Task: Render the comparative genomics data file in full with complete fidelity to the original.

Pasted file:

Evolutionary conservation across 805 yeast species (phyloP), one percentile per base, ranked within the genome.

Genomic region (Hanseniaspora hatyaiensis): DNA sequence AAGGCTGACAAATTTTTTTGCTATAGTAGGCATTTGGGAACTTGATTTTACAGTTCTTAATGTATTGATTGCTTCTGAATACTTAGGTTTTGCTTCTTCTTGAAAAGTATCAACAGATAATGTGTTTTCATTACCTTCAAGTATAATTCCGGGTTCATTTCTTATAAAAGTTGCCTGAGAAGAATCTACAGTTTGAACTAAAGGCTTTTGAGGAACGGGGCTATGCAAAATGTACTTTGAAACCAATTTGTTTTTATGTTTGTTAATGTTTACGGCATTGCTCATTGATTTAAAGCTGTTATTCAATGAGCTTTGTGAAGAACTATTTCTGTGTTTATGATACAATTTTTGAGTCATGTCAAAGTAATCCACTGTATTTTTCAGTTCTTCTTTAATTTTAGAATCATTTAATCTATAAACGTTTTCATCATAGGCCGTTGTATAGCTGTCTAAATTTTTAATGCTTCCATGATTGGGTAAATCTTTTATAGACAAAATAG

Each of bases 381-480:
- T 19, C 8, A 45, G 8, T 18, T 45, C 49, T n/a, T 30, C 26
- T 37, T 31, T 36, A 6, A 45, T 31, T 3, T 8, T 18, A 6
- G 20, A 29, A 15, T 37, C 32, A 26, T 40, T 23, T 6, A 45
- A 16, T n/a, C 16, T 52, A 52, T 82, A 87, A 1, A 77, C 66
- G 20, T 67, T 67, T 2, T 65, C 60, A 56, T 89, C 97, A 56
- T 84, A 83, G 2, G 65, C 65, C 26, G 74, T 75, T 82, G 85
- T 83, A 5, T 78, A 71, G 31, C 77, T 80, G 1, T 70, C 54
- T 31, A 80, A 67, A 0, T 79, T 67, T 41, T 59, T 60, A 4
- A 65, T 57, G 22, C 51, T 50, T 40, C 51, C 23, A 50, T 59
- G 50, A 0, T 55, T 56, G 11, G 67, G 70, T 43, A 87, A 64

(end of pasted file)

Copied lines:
Evolutionary conservation across 805 yeast species (phyloP), one percentile per base, ranked within the genome.

Genomic region (Hanseniaspora hatyaiensis): DNA sequence AAGGCTGACAAATTTTTTTGCTATAGTAGGCATTTGGGAACTTGATTTTACAGTTCTTAATGTATTGATTGCTTCTGAATACTTAGGTTTTGCTTCTTCTTGAAAAGTATCAACAGATAATGTGTTTTCATTACCTTCAAGTATAATTCCGGGTTCATTTCTTATAAAAGTTGCCTGAGAAGAATCTACAGTTTGAACTAAAGGCTTTTGAGGAACGGGGCTATGCAAAATGTACTTTGAAACCAATTTGTTTTTATGTTTGTTAATGTTTACGGCATTGCTCATTGATTTAAAGCTGTTATTCAATGAGCTTTGTGAAGAACTATTTCTGTGTTTATGATACAATTTTTGAGTCATGTCAAAGTAATCCACTGTATTTTTCAGTTCTTCTTTAATTTTAGAATCATTTAATCTATAAACGTTTTCATCATAGGCCGTTGTATAGCTGTCTAAATTTTTAATGCTTCCATGATTGGGTAAATCTTTTATAGACAAAATAG

Each of bases 381-480:
- T 19, C 8, A 45, G 8, T 18, T 45, C 49, T n/a, T 30, C 26
- T 37, T 31, T 36, A 6, A 45, T 31, T 3, T 8, T 18, A 6
- G 20, A 29, A 15, T 37, C 32, A 26, T 40, T 23, T 6, A 45
- A 16, T n/a, C 16, T 52, A 52, T 82, A 87, A 1, A 77, C 66
- G 20, T 67, T 67, T 2, T 65, C 60, A 56, T 89, C 97, A 56
- T 84, A 83, G 2, G 65, C 65, C 26, G 74, T 75, T 82, G 85
- T 83, A 5, T 78, A 71, G 31, C 77, T 80, G 1, T 70, C 54
- T 31, A 80, A 67, A 0, T 79, T 67, T 41, T 59, T 60, A 4
- A 65, T 57, G 22, C 51, T 50, T 40, C 51, C 23, A 50, T 59
- G 50, A 0, T 55, T 56, G 11, G 67, G 70, T 43, A 87, A 64